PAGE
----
Why a 50mm Lens Belongs in Your Camera Bag

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eHow Tech Blog

When you’re shooting with a digital SLR, you can get very different outcomes depending on what lens you use. But it’s easy to get overwhelmed with lens options. There are so many out there, and you have to consider prices, name brands versus “imitation” lenses, the lens “speed,” and more.

Early in my photography journey, I joined a photo forum that opened my eyes to lenses.  At the time, I had been using the kit lens (the lens that comes with the camera) and was actually quite happy with my results. Of course, I was also shooting on the camera’s auto settings, and suffering the effects of the automatic pop up flash as well. Even so, it was much better than the slow pocket camera I had been using previously. Someone on the photo forum mentioned a 50mm lens, and I was intrigued. I found out that this kind of lens is often referred to as the “nifty fifty,” so I did a bunch of research to find out more about its niftiness. What could a different lens possibly do for my already fabulous camera, I wondered?

Oh, so little I knew in those days.

{50mm 1.4 shown above}

I bit the bullet and dropped $100 on a 50mm 1.8 lens, somewhat begrudgingly, because I just didn’t see why it was important.

Bottom line: It’s all about the glass. The glass in a kit lens is cloudy. The 50mm lens had better, clearer optics. And fixed lenses — as opposed to the zooms that often come as part of the kit — are tack sharp.

It was initially frustrating to switch to shooting with the 50mm lens, because I was so used to just standing in a single spot and adjusting the lens focal distance when I wanted to zoom in. When I mentioned this to a friend, she said something that has always stuck with me: “YOU ARE THE ZOOM.”

I began the journey of changing my thinking, and moving around more to get great shots. I found that I really liked the close in crop of the 50mm lens. Outdoor portraits were especially great. I did get frustrated when shooting at home because if I was backed up against a wall to get my shot, I couldn’t back up any more if I needed the space. So I changed the angle I was shooting instead.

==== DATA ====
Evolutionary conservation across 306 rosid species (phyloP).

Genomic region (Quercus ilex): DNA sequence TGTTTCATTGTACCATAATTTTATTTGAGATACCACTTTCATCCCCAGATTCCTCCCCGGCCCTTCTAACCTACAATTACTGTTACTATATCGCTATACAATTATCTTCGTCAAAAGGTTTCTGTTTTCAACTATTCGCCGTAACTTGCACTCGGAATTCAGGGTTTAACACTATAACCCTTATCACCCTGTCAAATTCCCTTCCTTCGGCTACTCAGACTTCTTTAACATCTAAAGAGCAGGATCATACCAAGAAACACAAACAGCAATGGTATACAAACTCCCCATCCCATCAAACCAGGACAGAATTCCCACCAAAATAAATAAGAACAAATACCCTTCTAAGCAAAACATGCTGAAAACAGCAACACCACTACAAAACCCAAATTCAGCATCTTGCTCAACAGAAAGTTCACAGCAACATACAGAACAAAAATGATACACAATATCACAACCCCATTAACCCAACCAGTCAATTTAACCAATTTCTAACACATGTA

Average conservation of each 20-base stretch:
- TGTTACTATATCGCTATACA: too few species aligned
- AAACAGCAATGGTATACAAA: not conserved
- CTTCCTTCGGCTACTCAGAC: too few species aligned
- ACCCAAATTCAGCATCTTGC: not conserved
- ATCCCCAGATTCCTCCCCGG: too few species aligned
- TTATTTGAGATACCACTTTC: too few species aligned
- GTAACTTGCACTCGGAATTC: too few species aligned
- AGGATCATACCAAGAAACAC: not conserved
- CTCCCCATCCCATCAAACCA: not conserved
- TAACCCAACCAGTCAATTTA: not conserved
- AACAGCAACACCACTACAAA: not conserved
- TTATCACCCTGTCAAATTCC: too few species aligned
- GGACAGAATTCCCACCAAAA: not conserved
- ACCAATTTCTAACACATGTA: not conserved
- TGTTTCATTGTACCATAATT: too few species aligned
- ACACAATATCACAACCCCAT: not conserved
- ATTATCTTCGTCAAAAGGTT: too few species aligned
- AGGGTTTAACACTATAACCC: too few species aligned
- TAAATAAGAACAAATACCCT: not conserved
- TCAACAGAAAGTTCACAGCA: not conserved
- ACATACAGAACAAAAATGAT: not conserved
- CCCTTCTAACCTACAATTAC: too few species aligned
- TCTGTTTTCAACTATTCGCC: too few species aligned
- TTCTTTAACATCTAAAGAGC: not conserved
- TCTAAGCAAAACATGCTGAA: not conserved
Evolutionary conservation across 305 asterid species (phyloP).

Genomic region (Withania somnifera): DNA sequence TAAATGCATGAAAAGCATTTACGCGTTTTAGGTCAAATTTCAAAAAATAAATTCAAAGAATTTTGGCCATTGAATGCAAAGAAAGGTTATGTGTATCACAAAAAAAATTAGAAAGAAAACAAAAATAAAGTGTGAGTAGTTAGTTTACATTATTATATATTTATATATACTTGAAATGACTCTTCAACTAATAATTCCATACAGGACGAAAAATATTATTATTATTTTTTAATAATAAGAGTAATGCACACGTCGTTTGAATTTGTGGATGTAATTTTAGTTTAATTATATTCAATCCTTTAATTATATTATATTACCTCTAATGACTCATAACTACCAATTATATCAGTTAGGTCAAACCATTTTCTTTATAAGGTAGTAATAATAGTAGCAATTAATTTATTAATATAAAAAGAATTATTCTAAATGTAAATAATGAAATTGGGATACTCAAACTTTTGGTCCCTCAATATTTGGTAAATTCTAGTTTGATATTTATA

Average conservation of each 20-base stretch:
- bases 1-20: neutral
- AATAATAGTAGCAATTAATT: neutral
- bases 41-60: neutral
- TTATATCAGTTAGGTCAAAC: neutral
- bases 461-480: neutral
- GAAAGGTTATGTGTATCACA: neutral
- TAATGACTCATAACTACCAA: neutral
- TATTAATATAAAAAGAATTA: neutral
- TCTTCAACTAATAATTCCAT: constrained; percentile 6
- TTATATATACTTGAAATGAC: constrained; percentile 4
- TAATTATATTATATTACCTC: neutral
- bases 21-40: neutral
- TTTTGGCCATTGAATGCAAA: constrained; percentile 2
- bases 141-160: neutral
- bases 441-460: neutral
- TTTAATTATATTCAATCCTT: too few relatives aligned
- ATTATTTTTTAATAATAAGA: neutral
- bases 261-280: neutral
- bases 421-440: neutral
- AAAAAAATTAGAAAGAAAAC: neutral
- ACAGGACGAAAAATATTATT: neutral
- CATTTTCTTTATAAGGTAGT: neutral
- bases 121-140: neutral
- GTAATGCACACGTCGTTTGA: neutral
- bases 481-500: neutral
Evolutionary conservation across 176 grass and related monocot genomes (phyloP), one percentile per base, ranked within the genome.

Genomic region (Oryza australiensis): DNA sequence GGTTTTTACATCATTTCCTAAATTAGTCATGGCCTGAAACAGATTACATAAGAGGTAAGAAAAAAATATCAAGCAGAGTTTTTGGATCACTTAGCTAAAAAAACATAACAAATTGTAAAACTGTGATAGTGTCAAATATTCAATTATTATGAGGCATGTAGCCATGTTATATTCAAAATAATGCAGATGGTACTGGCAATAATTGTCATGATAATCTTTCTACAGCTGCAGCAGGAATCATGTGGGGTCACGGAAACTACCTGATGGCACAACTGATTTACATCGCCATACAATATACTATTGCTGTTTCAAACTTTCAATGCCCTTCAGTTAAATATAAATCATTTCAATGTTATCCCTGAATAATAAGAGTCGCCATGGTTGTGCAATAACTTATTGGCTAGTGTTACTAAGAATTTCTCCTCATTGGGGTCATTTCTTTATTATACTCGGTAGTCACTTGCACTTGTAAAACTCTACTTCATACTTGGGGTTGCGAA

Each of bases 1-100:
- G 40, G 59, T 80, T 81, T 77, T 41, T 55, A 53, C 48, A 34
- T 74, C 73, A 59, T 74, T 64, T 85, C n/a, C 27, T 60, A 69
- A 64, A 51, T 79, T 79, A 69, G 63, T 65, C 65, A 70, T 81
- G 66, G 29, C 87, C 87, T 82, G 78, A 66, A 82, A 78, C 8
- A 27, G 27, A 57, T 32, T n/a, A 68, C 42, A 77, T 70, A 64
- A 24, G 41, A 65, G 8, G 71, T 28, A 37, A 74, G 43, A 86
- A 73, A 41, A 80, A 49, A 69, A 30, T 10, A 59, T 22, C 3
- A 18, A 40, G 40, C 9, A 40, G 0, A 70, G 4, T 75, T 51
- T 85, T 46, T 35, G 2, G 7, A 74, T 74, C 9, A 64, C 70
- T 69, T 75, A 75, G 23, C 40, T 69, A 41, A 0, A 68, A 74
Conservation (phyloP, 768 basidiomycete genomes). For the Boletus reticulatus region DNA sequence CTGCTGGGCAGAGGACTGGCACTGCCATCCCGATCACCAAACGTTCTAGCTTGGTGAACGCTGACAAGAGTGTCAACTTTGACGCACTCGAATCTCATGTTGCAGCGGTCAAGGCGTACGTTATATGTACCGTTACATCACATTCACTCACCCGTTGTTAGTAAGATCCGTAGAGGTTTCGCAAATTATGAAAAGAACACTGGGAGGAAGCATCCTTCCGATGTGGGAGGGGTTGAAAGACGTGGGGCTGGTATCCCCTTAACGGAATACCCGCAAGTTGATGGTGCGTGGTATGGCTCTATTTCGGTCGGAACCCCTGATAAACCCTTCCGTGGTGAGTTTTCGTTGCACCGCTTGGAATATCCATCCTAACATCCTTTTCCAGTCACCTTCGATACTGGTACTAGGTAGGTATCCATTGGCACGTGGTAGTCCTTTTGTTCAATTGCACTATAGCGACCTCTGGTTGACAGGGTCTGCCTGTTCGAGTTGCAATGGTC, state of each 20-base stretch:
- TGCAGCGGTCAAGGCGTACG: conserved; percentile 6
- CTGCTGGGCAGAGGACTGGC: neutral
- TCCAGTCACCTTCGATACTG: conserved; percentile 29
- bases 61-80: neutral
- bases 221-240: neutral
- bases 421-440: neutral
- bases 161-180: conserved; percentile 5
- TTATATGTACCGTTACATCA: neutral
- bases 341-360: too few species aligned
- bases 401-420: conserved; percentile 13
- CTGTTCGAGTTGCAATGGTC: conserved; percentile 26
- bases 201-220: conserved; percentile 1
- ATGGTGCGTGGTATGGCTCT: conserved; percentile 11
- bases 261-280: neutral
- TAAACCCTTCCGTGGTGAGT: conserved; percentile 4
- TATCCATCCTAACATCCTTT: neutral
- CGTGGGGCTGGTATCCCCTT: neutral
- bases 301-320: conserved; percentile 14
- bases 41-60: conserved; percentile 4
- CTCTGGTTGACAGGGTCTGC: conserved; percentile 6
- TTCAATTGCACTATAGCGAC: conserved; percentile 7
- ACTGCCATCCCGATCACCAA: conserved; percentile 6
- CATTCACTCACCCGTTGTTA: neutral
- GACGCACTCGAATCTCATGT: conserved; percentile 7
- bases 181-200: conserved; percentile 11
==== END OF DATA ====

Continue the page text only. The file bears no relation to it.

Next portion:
After shooting with the 50mm 1.8 for a while, I heard others talking about the 50mm 1.4. I was curious how different it could really be, with just a .4 difference in aperture.

In case you aren’t as familiar with aperture, shooting at a 1.8 (verses the kit lens standard 3.5 or 4.0), lets a lot more light in. It also has a much smaller depth of field; a very small section of the image that is in focus, while the rest of the background is blurred.

For me, it turned out that the biggest difference I noticed between the 1.4 and 1.8 is much better clarity. That said, I still recommend starting with the less expensive 50mm 1.8. The price is easier to swallow.

Here is an example with this blue fire hydrant taken with the 50mm lens with the aperture set at 1.8

{actual settings for this image: shutter speed, 1/400 sec;  aperture, f/1.4;   ISO 250}

Standing in the exact same spot, with the same lens, I adjusted my aperture to 7.1.

{shutter speed: 1/125 sec; aperture:  f/7.1;   ISO 1000}

You can nsee that the background is less blurred. This is a tricky example because the background is quite a distance behind the mini hydrant, but you get the idea. The lower the aperture number, the less of the image you will have in focus.

If you desire to take your photography to the next level, and are only using the kit lens, I recommend grabbing a 50mm 1.8 lens right away!

Photo credits: Kristen Duke

 

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